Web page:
The Bluegill

The humble bluegill has a place in the hearts and memories of most freshwater anglers, and if you’re anything like us,one of these feisty little fish probably got you hooked for life!While many of us graduate to bigger and “better” species like bass, spending sundown chasing bluegills as an adultis no less exciting than it was as a kid. And if you have a young angler or two in your family, casting into a pile ofbluegill and pulling fish after fish into your boat is a great way to build a love of angling in the next generation. Thebluegill,Lepomis macrochirus, is a common panfish native to the United States. Particularly common east of theRockies, it can be found in pretty much anybody of fresh water, from small ponds to large lakes, streams, creeks,and rivers.Anywhere you find fresh water and plenty of aquatic vegetation, you’ve got a good chance of catching bluegill.Bluegill have slender, flattened bodies that are rounded behind the head, ending in a tapered tail. Typically rangingfrom 4 to 12 inches, lengths of 6 to 8 are the most common. They can grow up to 16 inches long, however, and thebiggest bluegill ever recorded weighed-in at an astonishing 4 pounds, 12 ounces! Strong swimmers blessed with a finconfiguration that allows rapid acceleration, sudden stops, and incredible maneuverability, bluegillsare well equippedto avoid predators. That doesn’t mean they don’t play a major part in the food chain, however, and the aggressive fishnative to the same waters depend on them throughout the year.From bass and muskie to alligators and birds, bluegillsarea common prey item. But they’re also voracious predators,in their own right,feeding on aquatic insects and invertebrates of all kinds. Common food items for bluegill includecrawfish, leeches, fish (including small bluegill), and any insect foolish enough to land on the water.Though they possess a lateral line allowing them to detect the vibrations of prey, bluegill are predominantly sightpredators. The hours surrounding dawn and dusk are prime times, but I’ve had bluegill bite pretty much anytime thesun was up! Contrary to what you might expect, evenings are usually slightly better than mornings, as the bluegill’sfeeding cycle peaks later in the day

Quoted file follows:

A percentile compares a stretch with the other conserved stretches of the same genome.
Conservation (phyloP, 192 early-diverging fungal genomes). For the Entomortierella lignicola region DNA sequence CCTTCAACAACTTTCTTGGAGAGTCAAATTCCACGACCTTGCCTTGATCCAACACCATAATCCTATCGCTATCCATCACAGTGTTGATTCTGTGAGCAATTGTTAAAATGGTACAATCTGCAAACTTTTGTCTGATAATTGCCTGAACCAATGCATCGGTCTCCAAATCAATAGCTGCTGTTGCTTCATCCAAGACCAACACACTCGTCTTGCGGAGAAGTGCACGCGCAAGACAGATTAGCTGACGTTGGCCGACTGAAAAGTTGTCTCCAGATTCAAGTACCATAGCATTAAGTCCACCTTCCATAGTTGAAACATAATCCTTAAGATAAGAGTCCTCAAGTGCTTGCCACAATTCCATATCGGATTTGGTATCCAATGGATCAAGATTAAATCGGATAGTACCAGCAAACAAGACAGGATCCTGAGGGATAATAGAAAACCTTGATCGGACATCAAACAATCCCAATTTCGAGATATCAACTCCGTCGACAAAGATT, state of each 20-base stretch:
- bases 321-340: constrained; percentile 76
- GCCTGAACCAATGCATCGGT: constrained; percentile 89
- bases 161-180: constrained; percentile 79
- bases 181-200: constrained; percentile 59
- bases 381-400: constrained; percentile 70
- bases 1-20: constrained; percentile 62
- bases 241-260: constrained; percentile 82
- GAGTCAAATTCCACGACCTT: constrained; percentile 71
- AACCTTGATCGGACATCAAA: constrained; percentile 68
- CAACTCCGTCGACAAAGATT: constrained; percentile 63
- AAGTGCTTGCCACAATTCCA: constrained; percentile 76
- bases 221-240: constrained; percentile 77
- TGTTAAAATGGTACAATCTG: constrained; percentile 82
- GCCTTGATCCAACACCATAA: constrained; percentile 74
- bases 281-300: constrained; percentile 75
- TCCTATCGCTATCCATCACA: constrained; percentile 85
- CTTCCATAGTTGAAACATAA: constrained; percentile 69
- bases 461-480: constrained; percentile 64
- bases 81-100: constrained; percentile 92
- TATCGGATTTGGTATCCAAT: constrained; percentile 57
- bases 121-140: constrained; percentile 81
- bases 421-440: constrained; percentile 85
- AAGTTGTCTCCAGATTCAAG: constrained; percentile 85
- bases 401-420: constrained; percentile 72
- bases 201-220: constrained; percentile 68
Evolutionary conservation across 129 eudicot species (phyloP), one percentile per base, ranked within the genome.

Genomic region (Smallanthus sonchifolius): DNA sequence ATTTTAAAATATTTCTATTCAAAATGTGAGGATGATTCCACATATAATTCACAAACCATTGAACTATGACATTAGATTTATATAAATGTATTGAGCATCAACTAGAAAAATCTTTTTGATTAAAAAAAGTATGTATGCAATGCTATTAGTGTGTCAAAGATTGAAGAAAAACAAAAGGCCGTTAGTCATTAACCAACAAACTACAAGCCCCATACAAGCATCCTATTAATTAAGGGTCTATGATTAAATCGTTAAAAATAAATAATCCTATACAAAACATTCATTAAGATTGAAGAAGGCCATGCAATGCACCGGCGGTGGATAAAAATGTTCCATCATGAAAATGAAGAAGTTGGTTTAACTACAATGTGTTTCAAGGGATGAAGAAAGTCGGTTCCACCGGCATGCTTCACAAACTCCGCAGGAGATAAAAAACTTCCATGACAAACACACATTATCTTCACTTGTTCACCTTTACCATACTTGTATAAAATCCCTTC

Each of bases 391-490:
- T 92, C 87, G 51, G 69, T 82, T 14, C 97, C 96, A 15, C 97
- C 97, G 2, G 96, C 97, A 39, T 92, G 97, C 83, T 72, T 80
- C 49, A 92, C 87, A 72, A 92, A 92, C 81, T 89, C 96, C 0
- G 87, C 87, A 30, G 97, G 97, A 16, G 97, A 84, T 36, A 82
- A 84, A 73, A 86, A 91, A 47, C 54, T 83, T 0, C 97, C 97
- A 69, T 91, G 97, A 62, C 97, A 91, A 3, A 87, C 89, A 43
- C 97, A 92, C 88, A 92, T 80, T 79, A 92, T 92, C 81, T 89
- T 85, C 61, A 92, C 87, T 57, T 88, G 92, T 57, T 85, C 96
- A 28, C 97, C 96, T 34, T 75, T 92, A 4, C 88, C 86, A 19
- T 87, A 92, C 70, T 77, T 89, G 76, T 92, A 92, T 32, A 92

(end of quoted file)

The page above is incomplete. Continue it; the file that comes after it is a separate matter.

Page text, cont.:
Related Posts

Leave a Reply

Visit Us On FacebookVisit Us On Instagram